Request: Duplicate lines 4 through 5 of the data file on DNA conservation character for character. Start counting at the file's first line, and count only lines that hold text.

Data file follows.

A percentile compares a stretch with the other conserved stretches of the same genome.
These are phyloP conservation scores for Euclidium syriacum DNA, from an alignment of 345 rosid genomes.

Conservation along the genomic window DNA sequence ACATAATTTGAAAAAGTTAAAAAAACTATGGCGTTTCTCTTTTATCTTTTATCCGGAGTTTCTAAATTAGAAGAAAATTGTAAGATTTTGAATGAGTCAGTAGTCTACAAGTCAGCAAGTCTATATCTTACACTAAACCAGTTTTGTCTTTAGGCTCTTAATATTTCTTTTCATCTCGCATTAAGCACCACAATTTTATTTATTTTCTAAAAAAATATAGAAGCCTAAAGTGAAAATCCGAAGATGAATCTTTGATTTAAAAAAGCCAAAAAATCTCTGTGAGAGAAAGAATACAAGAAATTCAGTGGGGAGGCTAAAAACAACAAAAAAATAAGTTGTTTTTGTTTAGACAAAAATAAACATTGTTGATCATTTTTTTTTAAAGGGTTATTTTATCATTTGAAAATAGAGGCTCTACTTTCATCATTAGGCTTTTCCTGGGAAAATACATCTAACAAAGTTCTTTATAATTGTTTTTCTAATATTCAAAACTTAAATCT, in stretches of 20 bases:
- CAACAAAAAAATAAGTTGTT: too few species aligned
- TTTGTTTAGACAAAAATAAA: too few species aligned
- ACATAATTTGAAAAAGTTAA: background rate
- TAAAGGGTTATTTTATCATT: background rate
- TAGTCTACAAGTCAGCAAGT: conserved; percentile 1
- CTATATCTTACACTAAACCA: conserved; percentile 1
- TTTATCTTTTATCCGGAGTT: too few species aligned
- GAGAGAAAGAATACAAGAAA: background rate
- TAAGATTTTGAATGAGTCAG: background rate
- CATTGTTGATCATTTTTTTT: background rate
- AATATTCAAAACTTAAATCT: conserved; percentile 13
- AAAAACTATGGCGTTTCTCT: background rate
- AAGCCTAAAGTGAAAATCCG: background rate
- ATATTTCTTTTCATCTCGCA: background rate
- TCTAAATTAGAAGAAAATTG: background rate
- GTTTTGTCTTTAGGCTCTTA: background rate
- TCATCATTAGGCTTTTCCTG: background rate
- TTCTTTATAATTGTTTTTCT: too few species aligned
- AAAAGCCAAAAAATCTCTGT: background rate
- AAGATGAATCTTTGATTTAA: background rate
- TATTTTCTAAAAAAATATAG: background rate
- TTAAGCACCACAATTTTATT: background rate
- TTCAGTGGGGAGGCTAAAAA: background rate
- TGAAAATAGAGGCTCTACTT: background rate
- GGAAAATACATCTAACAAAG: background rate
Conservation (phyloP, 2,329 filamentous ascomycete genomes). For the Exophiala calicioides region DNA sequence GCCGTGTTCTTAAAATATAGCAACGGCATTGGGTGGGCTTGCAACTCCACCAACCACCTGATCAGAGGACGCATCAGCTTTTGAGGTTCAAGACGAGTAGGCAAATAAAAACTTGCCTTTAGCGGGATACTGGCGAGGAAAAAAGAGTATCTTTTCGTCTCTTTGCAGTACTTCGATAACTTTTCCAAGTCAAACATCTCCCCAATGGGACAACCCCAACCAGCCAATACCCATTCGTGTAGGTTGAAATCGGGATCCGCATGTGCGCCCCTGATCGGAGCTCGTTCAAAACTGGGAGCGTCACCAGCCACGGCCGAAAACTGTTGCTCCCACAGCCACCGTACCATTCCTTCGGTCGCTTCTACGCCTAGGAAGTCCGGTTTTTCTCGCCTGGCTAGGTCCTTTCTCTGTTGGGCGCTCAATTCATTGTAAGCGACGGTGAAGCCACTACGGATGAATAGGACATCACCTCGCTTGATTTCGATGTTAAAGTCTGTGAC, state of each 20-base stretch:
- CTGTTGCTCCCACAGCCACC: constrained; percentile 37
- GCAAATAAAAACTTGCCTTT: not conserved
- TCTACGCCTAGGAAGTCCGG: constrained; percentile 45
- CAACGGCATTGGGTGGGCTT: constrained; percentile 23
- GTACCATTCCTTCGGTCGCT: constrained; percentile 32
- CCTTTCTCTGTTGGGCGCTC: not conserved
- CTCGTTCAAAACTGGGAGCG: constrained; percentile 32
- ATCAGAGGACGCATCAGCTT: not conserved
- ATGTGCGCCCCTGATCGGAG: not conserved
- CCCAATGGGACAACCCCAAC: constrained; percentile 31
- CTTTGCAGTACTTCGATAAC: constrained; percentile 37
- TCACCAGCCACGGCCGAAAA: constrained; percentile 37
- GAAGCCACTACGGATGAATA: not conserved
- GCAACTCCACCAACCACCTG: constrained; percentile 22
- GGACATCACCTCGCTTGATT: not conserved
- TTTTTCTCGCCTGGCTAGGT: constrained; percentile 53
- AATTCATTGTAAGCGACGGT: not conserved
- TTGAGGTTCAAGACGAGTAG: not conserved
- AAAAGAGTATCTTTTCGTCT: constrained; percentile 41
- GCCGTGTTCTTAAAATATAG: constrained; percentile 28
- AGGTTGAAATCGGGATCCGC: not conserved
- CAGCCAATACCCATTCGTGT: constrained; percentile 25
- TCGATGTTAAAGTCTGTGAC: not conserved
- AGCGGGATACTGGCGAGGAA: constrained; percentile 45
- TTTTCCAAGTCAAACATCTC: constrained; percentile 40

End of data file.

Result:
- CAACAAAAAAATAAGTTGTT: too few species aligned
- TTTGTTTAGACAAAAATAAA: too few species aligned